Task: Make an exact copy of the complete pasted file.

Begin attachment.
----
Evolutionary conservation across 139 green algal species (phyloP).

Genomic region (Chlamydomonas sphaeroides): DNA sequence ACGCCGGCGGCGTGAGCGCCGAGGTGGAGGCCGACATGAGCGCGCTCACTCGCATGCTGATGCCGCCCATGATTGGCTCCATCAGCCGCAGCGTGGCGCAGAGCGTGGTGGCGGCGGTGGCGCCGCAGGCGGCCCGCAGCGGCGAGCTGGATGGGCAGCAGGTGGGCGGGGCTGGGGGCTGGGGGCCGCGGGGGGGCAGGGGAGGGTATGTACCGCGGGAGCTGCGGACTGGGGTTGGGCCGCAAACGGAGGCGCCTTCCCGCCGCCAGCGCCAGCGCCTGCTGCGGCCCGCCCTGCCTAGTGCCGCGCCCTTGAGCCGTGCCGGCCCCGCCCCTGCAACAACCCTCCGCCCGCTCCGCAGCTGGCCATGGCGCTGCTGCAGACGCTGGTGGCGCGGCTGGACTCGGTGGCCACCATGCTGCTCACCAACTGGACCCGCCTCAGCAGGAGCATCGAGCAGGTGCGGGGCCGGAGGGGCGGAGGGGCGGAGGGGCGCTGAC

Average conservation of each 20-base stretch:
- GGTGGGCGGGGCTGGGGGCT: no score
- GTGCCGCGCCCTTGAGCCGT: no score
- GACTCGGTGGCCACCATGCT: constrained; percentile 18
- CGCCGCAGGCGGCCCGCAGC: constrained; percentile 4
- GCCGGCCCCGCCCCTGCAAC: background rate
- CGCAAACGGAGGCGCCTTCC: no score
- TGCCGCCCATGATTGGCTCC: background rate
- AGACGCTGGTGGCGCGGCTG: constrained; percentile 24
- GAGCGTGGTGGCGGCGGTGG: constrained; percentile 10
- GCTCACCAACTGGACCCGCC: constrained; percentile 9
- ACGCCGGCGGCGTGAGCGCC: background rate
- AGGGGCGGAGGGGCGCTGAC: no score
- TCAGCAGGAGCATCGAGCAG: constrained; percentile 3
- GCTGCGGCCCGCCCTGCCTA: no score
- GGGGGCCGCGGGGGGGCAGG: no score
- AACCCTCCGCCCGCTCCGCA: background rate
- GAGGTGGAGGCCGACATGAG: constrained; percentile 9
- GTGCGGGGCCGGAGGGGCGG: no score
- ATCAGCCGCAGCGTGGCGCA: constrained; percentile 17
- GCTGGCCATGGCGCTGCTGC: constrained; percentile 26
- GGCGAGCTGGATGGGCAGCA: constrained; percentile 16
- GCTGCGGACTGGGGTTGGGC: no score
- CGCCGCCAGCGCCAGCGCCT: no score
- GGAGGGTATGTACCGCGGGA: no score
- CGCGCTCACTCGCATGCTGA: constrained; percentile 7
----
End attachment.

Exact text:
Evolutionary conservation across 139 green algal species (phyloP).

Genomic region (Chlamydomonas sphaeroides): DNA sequence ACGCCGGCGGCGTGAGCGCCGAGGTGGAGGCCGACATGAGCGCGCTCACTCGCATGCTGATGCCGCCCATGATTGGCTCCATCAGCCGCAGCGTGGCGCAGAGCGTGGTGGCGGCGGTGGCGCCGCAGGCGGCCCGCAGCGGCGAGCTGGATGGGCAGCAGGTGGGCGGGGCTGGGGGCTGGGGGCCGCGGGGGGGCAGGGGAGGGTATGTACCGCGGGAGCTGCGGACTGGGGTTGGGCCGCAAACGGAGGCGCCTTCCCGCCGCCAGCGCCAGCGCCTGCTGCGGCCCGCCCTGCCTAGTGCCGCGCCCTTGAGCCGTGCCGGCCCCGCCCCTGCAACAACCCTCCGCCCGCTCCGCAGCTGGCCATGGCGCTGCTGCAGACGCTGGTGGCGCGGCTGGACTCGGTGGCCACCATGCTGCTCACCAACTGGACCCGCCTCAGCAGGAGCATCGAGCAGGTGCGGGGCCGGAGGGGCGGAGGGGCGGAGGGGCGCTGAC

Average conservation of each 20-base stretch:
- GGTGGGCGGGGCTGGGGGCT: no score
- GTGCCGCGCCCTTGAGCCGT: no score
- GACTCGGTGGCCACCATGCT: constrained; percentile 18
- CGCCGCAGGCGGCCCGCAGC: constrained; percentile 4
- GCCGGCCCCGCCCCTGCAAC: background rate
- CGCAAACGGAGGCGCCTTCC: no score
- TGCCGCCCATGATTGGCTCC: background rate
- AGACGCTGGTGGCGCGGCTG: constrained; percentile 24
- GAGCGTGGTGGCGGCGGTGG: constrained; percentile 10
- GCTCACCAACTGGACCCGCC: constrained; percentile 9
- ACGCCGGCGGCGTGAGCGCC: background rate
- AGGGGCGGAGGGGCGCTGAC: no score
- TCAGCAGGAGCATCGAGCAG: constrained; percentile 3
- GCTGCGGCCCGCCCTGCCTA: no score
- GGGGGCCGCGGGGGGGCAGG: no score
- AACCCTCCGCCCGCTCCGCA: background rate
- GAGGTGGAGGCCGACATGAG: constrained; percentile 9
- GTGCGGGGCCGGAGGGGCGG: no score
- ATCAGCCGCAGCGTGGCGCA: constrained; percentile 17
- GCTGGCCATGGCGCTGCTGC: constrained; percentile 26
- GGCGAGCTGGATGGGCAGCA: constrained; percentile 16
- GCTGCGGACTGGGGTTGGGC: no score
- CGCCGCCAGCGCCAGCGCCT: no score
- GGAGGGTATGTACCGCGGGA: no score
- CGCGCTCACTCGCATGCTGA: constrained; percentile 7